September 23, 2011
Head into the weekend with a special geek edition of sites we like.
Tools & Toys is a collection of items for gadget geeks, software aficionados, snowboard junkies, and more, from Shawn Blanc. Atrament’s narrow, economic design takes on a tech-friendly vibe alongside the products and gear.
And finally, Elliot Jay Stocks is taking a typography first approach to his site redesign. Skolar is classy and smart, without being stuffy, and will undoubtedly serve as the perfect foundation as the design develops. Keep an eye out to see where he goes with it.
That’s all for this week; share sites that you like in the comments.
The risk of creativity, tiny beautiful things, a new way to read, and great printers in this week’s sites we like.
From Designing Monsters comes The Great Discontent, a journal focusing on creativity, risk, and what connects us as artists. FF Meta Serif makes for crisp, wonderfully readable text, with the size smartly adapting at different window widths. Process Type Foundry’s Stratum 1 fills in for headlines; its sharp terminals and angular curves are the perfect complement to the site’s restless, scrappy subjects.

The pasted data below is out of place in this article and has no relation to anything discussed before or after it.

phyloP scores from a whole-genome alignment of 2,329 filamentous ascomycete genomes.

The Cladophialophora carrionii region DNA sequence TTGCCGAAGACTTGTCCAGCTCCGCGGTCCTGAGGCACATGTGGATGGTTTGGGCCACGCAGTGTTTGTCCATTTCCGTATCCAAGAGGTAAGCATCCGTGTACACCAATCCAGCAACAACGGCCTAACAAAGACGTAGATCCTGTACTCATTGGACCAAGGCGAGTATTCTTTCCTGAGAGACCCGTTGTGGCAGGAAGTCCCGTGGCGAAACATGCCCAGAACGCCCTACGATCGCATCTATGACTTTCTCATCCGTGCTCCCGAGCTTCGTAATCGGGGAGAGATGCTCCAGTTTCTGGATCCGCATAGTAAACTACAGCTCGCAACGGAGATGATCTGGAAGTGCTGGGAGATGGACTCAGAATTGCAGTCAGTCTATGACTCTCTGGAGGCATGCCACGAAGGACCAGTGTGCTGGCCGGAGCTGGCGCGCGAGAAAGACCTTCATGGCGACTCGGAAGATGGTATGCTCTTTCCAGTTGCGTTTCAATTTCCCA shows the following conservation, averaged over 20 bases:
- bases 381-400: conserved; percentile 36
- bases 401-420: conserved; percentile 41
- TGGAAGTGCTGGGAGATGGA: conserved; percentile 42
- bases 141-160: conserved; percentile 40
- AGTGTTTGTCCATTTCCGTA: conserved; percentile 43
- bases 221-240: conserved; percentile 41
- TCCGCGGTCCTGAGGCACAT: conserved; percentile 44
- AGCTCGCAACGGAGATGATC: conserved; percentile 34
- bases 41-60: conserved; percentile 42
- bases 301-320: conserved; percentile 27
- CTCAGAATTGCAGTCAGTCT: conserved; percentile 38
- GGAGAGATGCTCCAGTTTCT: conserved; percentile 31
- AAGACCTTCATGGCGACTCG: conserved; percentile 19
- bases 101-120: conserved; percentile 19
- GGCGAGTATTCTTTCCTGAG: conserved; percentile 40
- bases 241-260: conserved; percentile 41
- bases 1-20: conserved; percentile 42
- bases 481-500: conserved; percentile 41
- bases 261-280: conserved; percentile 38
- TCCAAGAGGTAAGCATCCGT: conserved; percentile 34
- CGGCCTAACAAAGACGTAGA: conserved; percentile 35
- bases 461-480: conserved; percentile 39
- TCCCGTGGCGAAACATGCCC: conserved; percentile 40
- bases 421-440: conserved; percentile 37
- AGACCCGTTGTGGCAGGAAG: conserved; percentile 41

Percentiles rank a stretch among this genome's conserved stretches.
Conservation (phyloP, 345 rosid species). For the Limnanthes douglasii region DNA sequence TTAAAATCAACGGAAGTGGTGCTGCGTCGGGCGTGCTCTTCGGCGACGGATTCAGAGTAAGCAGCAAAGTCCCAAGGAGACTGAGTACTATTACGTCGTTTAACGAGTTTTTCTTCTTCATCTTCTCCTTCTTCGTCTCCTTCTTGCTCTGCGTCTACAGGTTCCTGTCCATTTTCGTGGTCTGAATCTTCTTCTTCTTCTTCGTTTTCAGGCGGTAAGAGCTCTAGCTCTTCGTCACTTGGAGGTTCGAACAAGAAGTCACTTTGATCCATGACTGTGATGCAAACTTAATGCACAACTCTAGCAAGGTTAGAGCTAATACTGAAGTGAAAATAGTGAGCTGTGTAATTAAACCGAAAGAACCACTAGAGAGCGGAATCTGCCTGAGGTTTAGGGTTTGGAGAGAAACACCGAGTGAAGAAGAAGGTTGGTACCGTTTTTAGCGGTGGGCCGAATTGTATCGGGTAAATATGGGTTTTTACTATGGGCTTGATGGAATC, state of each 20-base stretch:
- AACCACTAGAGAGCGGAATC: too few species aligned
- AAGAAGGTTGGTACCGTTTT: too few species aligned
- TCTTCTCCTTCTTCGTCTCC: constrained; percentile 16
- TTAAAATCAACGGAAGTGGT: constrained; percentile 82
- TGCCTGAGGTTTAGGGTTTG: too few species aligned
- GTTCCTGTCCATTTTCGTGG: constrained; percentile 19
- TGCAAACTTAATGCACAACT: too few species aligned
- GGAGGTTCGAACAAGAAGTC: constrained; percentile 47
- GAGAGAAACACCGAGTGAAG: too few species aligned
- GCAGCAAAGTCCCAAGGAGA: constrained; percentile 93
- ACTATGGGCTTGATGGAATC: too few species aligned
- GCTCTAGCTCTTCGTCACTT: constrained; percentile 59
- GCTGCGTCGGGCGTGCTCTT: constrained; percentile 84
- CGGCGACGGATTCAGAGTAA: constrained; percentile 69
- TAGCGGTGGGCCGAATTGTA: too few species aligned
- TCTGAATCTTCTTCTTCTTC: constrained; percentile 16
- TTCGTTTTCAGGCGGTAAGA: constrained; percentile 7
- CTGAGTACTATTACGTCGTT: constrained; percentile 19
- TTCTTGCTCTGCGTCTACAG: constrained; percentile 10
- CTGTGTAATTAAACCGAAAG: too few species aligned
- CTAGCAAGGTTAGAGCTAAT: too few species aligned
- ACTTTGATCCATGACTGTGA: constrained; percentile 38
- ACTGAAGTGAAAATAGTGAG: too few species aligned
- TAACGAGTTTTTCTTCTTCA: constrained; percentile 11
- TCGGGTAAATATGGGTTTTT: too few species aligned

Less than 100g is a blog dedicated to things that are tiny and beautiful. The first issue looks at bottle caps, with (tiny!) text set in Garamond Premier. The very small size flirts with illegibility, but the short measure and ample whitespace (not to mention appropriateness to the topic) are redeeming.
Readmill is a service for sharing what you read, and they lean on FF Scala to do the job. FF Scala’s calligraphic details (look closely and you can see remnants of the pen) make it wonderfully expressive when set large, but aid readability at paragraph sizes.
That’s all for this week! Share sites that you like in the comments.
September 9, 2011
Get your weekend off on the right foot with an extra large sites we like.
Fuzzco, designers of the previously featured Kickin’ Chicken, return with a striking new design for themselves. Droid Serif and Proxima Nova team up with an all red palette for a design you can’t help but notice. Be sure to resize your browser window to see the responsive design in action.